Cambria Goodwin, Port O’Brien banjo player and singer, has a kind of California magic that renders New York City proprietors into rag dolls. The manager of Winnie’s, a Chinatown karaoke institution, had roundly refused to allow Port O’Brien to enter the venue with instruments. Kicked out to the street, Cambria looked over her defeated band and said, simply, “Give me a minute.” She re-entered the bar. Three minutes later, Cambria waves the band in.
A couple of karaoke numbers to give the impression that this group of friends is just here to do a little singing. And they are. Bassist Caleb Nichols slaughters the Gin Blossoms. Tsingtao all around. And then, the sharp observer notes, pots and pans are being passed through the bar crowd. Suddenly, singer Van Pierszalowski gives the crowd a quick lesson: “Sing it with me: Ohhhhhhhhhhhhhhh Oh Oh Oh Oh Oh Oh!” Live instruments appear and the song is underway.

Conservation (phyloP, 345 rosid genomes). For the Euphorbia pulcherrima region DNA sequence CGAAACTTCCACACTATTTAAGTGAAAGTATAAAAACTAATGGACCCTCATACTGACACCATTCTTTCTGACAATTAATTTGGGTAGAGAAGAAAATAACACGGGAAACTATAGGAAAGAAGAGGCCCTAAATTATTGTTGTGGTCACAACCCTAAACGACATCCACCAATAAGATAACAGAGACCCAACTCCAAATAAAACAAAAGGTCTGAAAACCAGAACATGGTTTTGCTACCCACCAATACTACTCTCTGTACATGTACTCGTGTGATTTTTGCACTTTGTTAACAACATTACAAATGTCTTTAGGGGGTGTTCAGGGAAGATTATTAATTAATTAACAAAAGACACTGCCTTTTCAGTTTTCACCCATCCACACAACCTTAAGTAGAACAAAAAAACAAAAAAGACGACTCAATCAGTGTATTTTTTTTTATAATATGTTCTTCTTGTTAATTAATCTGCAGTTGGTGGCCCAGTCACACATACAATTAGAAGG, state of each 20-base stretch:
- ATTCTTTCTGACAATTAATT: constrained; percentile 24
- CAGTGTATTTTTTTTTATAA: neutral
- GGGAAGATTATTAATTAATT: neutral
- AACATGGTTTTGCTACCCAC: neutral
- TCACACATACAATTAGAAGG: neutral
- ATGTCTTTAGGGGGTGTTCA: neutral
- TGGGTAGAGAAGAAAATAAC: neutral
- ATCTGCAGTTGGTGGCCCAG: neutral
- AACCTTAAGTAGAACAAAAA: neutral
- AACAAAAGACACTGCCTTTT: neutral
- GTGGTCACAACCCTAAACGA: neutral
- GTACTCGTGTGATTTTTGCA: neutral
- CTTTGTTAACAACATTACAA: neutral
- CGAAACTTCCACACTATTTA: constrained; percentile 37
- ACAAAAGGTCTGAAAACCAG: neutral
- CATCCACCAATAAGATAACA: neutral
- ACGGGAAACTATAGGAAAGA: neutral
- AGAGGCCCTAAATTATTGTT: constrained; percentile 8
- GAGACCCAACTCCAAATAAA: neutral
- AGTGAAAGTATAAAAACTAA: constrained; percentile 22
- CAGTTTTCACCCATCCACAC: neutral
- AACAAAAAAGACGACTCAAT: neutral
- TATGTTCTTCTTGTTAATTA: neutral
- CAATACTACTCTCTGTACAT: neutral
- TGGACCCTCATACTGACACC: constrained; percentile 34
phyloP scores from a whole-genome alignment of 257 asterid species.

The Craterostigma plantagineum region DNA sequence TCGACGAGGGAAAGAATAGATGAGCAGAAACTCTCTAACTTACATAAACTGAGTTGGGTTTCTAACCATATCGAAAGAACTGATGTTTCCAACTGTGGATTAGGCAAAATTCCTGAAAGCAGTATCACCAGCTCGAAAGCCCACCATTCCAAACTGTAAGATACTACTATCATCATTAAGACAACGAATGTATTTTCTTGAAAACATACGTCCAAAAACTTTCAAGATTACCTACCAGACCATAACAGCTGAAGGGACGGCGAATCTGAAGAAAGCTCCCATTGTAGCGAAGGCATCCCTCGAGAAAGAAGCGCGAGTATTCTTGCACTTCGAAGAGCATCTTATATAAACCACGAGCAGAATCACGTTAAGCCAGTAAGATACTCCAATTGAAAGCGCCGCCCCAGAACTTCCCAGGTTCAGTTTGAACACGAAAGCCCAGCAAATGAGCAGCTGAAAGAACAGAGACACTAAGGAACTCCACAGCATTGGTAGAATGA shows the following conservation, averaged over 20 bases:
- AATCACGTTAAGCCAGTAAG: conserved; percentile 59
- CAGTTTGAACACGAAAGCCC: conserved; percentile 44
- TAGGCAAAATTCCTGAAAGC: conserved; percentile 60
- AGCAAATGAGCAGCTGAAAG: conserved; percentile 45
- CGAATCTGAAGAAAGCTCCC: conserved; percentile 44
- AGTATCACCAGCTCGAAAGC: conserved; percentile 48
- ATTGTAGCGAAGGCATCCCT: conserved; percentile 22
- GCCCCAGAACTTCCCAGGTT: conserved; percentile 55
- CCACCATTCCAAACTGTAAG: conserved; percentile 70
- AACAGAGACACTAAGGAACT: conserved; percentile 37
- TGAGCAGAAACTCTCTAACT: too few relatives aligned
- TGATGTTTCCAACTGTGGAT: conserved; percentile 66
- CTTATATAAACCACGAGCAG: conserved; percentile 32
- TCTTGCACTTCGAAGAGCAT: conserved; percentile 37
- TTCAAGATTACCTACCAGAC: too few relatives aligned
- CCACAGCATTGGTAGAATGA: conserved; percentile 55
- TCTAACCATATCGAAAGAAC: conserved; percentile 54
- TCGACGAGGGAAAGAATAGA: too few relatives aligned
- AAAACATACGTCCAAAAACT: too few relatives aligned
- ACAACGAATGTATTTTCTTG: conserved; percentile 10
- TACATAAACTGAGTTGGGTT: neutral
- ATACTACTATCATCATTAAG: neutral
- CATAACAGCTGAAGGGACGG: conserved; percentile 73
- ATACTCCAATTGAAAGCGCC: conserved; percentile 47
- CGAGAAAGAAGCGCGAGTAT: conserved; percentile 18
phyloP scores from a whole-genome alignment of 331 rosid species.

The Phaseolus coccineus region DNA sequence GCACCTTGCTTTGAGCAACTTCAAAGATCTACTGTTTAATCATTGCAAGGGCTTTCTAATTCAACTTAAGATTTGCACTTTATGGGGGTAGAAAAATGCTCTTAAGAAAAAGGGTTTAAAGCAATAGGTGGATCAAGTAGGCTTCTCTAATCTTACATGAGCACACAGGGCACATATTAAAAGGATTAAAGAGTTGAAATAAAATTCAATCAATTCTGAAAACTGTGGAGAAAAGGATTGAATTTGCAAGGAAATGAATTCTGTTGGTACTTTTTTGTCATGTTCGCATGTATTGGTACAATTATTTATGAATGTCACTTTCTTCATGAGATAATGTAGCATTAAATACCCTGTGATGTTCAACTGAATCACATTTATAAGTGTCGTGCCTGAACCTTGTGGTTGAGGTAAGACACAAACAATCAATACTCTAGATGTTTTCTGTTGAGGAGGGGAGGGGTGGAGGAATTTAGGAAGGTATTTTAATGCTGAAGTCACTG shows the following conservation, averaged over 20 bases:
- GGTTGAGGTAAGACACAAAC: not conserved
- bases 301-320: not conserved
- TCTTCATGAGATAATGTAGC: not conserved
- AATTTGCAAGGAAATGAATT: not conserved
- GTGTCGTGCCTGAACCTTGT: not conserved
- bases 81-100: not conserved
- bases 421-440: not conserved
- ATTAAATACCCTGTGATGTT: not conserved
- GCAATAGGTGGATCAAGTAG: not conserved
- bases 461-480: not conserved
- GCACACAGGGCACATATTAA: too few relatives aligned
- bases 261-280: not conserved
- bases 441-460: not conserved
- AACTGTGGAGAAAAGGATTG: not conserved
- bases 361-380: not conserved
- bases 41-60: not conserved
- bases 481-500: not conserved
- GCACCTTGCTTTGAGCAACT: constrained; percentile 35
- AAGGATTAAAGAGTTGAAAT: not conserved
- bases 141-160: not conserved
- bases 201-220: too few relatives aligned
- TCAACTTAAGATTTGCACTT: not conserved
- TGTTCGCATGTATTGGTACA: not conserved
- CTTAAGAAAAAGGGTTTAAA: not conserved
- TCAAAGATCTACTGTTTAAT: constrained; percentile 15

A glorious and brutal stomp that shreds the barrier between band and audience. Check out the proprietor (seated to the left of the band). This guy’s still a little stumped by what’s happening inside his bar.
Port O’Brien has the arresting ability to take a beautiful and quiet song and turn it into a blistering and quiet song without you really noticing when things turned on you. Here’s “Don’t Take My Advice” in a courtyard-bar in Chinatown.
Ben Cramer, One Take New York